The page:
KRAFT, District Judge.
In this medical malpractice action trial to a jury resulted in answers to interrogatories, which exonerated one defendant, Dr. Delp, and found the other defendant, Pottstown Memorial Medical Center (hereafter called hospital) negligent. However, the jury was unable to agree upon an answer to the interrogatory which asked whether negligence of the hospital was a proximate cause of minor plaintiff's injury.
The hospital has filed a motion, under Fed. R. Civ. P. 50(b), for judgment upon the whole record, notwithstanding the disagreement of the jury.
The controlling standard on such a motion is whether there is an absence of any substantial evidence to prove liability. The Court may not weigh the evidence and grant the motion if a jury question is presented. Thompson v. Lillehei, 164 F. Supp. 716 (D. Minn. 1958); aff'd 273 F.2d 376 (8 Cir. 1959).
The plaintiff guardian in this action sought to recover damages for total blindness of the minor, allegedly caused by negligence of the defendants, Dr. Delp and the hospital. Specifically, there was testimony by plaintiff's experts, Dr. Gaynin and Dr. Epstein, that the minor plaintiff's blindness (Rentrolental Fibroplasia, [R.L.F.]) was caused by excessive administration of oxygen to the minor by the defendant hospital. In our view this testimony alone was evidence sufficiently substantial to require submission to the jury of the issue of proximate cause.
The second ground relied upon by the defendant hospital is that, conceding the existence of diversity of citizenship, this action should have been dismissed, because that diversity had been "manufactured" and that both defendants had agreed to waive the statute of limitations to permit the action to be filed in the state court. This agreement is based upon the recent decisions of our Court of Appeals concerning the limited retroactive application of the McSparran rule.
Groh v. Brooks, 421 F.2d 589 (3 Cir. 1970); Law v. Converse, 419 F.2d 38 (3 Cir. 1969).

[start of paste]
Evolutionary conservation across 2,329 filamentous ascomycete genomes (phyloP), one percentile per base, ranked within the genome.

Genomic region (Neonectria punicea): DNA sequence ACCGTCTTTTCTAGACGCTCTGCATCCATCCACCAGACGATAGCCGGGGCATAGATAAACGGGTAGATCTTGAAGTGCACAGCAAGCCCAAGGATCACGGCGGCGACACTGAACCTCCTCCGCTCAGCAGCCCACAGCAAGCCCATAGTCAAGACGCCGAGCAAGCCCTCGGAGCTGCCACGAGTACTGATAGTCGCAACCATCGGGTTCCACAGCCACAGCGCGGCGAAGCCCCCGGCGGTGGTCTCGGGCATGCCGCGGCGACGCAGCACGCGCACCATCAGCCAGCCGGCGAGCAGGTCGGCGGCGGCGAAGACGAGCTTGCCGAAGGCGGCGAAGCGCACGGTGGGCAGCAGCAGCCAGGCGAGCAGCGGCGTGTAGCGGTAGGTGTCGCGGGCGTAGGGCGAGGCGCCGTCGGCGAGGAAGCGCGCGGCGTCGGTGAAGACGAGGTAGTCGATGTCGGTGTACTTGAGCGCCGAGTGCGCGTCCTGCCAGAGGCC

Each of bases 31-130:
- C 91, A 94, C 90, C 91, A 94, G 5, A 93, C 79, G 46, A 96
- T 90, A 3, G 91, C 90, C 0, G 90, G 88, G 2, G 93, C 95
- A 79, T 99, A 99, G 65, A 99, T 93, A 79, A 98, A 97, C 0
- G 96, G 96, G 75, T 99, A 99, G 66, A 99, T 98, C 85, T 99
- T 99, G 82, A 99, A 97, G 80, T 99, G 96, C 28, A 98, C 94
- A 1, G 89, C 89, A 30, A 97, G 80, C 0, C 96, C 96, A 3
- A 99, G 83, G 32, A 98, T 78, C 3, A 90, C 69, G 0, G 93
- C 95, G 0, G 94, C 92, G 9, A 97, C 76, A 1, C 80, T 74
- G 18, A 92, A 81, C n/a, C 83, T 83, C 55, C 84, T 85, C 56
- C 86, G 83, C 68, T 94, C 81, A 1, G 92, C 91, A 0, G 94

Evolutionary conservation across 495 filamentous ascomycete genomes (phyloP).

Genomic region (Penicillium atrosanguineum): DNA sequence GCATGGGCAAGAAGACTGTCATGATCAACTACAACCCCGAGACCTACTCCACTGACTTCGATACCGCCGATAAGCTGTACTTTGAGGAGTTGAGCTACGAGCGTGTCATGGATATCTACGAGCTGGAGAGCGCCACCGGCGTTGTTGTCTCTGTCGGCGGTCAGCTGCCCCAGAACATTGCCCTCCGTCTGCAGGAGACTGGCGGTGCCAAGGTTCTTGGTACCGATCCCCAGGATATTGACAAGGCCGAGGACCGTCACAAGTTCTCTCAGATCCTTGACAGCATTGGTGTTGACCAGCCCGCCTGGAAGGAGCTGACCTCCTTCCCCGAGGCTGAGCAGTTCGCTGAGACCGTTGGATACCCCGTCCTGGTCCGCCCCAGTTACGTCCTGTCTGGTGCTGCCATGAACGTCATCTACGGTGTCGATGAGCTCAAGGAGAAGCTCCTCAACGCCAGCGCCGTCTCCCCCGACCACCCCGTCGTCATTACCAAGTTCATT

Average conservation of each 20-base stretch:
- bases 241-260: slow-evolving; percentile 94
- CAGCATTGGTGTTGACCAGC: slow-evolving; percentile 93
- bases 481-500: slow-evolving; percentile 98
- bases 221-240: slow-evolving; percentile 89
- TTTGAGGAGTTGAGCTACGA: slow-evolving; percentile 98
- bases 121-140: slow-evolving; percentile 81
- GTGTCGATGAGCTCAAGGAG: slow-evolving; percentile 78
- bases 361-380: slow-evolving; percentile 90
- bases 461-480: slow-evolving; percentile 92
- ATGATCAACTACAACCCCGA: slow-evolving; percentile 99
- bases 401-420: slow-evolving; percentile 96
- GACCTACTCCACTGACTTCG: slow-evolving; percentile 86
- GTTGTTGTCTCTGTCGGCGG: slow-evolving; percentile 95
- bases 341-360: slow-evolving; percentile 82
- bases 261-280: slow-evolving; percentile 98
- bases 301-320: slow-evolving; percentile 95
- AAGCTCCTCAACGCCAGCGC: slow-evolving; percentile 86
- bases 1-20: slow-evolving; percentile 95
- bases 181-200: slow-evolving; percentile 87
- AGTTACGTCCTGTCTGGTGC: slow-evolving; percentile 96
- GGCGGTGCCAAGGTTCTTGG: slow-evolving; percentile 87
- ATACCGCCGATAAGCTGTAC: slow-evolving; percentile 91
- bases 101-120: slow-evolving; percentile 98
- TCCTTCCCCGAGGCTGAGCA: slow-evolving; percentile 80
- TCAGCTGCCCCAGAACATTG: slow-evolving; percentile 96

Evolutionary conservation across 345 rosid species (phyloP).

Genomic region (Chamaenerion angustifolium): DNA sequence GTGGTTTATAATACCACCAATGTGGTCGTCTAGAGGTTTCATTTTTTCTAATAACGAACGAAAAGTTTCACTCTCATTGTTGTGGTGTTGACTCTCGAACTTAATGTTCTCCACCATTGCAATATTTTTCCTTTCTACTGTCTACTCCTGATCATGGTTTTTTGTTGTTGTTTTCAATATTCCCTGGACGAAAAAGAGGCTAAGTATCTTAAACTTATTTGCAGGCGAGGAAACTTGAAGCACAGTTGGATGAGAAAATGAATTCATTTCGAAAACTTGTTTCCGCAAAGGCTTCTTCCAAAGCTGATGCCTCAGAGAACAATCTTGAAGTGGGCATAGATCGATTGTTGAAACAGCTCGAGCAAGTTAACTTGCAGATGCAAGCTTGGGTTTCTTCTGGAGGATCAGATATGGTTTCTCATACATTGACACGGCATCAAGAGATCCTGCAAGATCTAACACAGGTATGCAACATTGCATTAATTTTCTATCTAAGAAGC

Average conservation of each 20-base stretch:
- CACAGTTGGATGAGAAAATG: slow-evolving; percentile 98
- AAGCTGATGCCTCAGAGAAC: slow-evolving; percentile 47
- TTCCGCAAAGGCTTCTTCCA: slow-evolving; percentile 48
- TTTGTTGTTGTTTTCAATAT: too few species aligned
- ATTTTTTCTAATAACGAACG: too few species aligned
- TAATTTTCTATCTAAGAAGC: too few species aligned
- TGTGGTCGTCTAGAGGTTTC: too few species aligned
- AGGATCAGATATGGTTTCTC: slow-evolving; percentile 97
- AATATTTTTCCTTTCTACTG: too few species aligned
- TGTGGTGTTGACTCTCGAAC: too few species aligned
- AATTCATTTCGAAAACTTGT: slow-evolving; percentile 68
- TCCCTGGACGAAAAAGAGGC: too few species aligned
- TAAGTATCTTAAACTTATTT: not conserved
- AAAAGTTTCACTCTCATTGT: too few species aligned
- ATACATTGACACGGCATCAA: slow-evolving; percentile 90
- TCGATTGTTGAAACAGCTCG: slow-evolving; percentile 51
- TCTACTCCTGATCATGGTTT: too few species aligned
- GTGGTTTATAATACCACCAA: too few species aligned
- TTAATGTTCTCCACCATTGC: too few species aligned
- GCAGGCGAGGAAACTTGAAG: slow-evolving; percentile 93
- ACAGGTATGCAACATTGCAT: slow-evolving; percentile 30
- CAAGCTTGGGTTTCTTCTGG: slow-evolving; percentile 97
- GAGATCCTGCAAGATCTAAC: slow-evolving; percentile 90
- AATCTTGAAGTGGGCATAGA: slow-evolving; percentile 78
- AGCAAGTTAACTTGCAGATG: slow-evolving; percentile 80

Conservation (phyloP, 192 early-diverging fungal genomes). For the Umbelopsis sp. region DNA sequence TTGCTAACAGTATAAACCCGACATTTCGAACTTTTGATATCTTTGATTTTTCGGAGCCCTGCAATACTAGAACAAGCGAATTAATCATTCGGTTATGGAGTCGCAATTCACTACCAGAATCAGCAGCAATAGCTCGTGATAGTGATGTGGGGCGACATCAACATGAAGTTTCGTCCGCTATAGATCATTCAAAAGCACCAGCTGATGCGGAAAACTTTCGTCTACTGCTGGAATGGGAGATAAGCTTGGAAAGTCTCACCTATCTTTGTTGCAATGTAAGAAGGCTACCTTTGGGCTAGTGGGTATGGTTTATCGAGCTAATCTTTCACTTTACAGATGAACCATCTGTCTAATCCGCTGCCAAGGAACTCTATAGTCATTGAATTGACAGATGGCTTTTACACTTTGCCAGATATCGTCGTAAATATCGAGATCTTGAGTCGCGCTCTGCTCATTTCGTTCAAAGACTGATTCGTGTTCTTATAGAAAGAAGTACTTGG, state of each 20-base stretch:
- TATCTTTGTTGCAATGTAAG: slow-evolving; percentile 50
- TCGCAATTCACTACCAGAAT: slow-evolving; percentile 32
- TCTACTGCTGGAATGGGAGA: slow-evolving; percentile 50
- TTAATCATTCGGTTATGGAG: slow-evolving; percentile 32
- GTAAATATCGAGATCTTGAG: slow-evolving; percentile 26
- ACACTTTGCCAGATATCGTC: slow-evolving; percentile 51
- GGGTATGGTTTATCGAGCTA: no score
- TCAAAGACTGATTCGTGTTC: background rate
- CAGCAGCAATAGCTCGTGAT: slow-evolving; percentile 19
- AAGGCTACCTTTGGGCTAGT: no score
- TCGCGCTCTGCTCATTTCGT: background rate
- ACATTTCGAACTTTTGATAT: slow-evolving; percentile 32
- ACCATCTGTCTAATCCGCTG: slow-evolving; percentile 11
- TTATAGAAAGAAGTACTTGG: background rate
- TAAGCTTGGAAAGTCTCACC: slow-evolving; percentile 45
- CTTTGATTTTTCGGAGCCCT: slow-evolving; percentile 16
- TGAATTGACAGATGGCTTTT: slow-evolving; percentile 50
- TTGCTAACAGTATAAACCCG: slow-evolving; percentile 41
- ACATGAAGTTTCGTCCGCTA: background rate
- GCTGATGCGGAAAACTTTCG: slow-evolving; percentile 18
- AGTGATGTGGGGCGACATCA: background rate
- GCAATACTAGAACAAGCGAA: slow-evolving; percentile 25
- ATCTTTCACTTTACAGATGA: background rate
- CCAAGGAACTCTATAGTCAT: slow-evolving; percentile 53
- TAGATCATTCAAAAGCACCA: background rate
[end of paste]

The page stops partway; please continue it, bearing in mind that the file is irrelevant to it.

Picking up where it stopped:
Any retroactive application of the McSparran rule, however, is to be determined in "* * * consideration of the circumstances of the particular case, to which an individual, equitable judgment [is] to be applied. * * *" Law v. Converse, supra, at 41 and Groh v. Brooks, supra 421 F.2d at 593. (emphasis ours) Among such "equitable" considerations are that no party will be prejudiced by a dismissal or unreasonably burdened by duplication of effort and expense.
Shortly before the trial in this case, during a pre-trial conference in chambers, counsel for plaintiff expressed willingness to agree to dismissal of this federal action and to file an action in the state court, upon the condition that defendants agree to permit him to take discovery depositions of several hospital nurses after the filing of the state action. Counsel who then represented the defendant hospital was obdurate in his refusal to agree to this limited additional discovery, despite the Court's view that plaintiff's request was entirely reasonable under the circumstances. Accordingly, in the furtherance of justice, we declined to dismiss the action. Any application of the McSparran rule is intended to be "innovative" and not rigidly applied. In this case defendant hospital, by the intransigence of its former counsel, prevented the dismissal with maximum fairness to all parties and will not now be heard to complain.
The final reason assigned by the defendant hospital in support of its motion is that the acts complained of occurred and were completed on June 18, 1964, and that suit was not filed until October 18, 1966, well beyond the applicable two year statute of limitations.
The hospital contends that the facts concerning the infant plaintiff's blindness were discoverable and were, in fact, discovered many months before the two years elapsed. We think this contention totally ignores the fact that the minor plaintiff was a newborn infant, utterly unable to comprehend the absence of sight or its significance or to discover or know that he was blind or to inform his parents of this fact. Moreover, the minor plaintiff's own physician, the defendant, Dr. Delp, was not suspicious of R.L.F. until December, 1964 and the minor's parents were not so advised until February, 1965. The scientific and diagnostic techniques involved in discovery of the existence of R.L.F. and its causes were not sufficiently well known at the time of this occurrence to justify a holding that this infant, his parents or the guardian of his estate are charged both with discovery of the R.L.F. and of facts relating to the probable causes thereof.
As was well stated by our esteemed colleague, Judge Higginbotham,
"While plaintiff certainly must exercise reasonable diligence to inform himself of the facts and how they may relate to each other, the statute should not begin to run until, through reasonable diligence he should have reason to know that a claim exists." Gemignani v. Philadelphia Phillies Nat. League Baseball Club, Inc., 287 F. Supp. 465, 467 (E.D. Pa. 1967).
This record is barren of any evidence which could lead us fairly to conclude that minor plaintiff's guardian or his parents should be charged with discovery of both causative facts and causative relationship prior to February, 1965.
We note that in answer to defendant's motion, plaintiff also moved for a "directed verdict". This is clearly inappropriate, since under Rule 50(b), plaintiff was required to present his motion at the close of all the evidence to preserve the issue for post-trial review. Eisenberg v. Smith, 263 F.2d 827-829 (3 Cir. 1959).